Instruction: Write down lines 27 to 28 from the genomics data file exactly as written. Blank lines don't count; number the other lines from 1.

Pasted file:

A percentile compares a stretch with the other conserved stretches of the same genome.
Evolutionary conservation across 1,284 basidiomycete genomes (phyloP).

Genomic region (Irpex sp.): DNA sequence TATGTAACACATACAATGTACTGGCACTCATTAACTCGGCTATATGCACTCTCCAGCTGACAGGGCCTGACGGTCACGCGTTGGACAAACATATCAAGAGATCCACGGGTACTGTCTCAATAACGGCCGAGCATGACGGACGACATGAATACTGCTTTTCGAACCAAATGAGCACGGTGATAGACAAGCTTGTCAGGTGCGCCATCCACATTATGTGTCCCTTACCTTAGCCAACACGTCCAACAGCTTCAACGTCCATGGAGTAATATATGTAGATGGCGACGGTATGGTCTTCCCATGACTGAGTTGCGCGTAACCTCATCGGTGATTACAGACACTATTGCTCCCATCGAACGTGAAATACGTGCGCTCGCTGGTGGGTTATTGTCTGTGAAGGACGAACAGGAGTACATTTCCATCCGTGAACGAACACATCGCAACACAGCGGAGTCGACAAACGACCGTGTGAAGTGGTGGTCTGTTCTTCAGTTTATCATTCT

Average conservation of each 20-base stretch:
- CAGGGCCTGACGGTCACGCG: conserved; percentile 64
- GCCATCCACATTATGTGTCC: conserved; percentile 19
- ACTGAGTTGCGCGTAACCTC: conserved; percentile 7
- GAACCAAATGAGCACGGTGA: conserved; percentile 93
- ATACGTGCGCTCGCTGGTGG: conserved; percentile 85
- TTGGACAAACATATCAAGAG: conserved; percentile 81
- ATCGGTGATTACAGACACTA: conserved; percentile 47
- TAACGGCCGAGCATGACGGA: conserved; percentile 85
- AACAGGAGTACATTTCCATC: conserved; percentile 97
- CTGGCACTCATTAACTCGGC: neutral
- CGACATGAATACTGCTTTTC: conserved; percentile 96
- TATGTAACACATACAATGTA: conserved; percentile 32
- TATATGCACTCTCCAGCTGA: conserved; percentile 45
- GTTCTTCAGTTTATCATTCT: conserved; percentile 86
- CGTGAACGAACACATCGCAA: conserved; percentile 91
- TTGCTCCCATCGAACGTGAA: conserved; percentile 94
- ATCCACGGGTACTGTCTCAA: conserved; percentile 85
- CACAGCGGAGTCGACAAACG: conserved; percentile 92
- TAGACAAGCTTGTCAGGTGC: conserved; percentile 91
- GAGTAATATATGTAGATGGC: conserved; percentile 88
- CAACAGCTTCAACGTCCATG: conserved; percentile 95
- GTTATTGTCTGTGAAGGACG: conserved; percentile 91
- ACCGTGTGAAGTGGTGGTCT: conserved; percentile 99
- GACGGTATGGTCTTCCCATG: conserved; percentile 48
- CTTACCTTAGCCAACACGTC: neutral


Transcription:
- ACCGTGTGAAGTGGTGGTCT: conserved; percentile 99
- GACGGTATGGTCTTCCCATG: conserved; percentile 48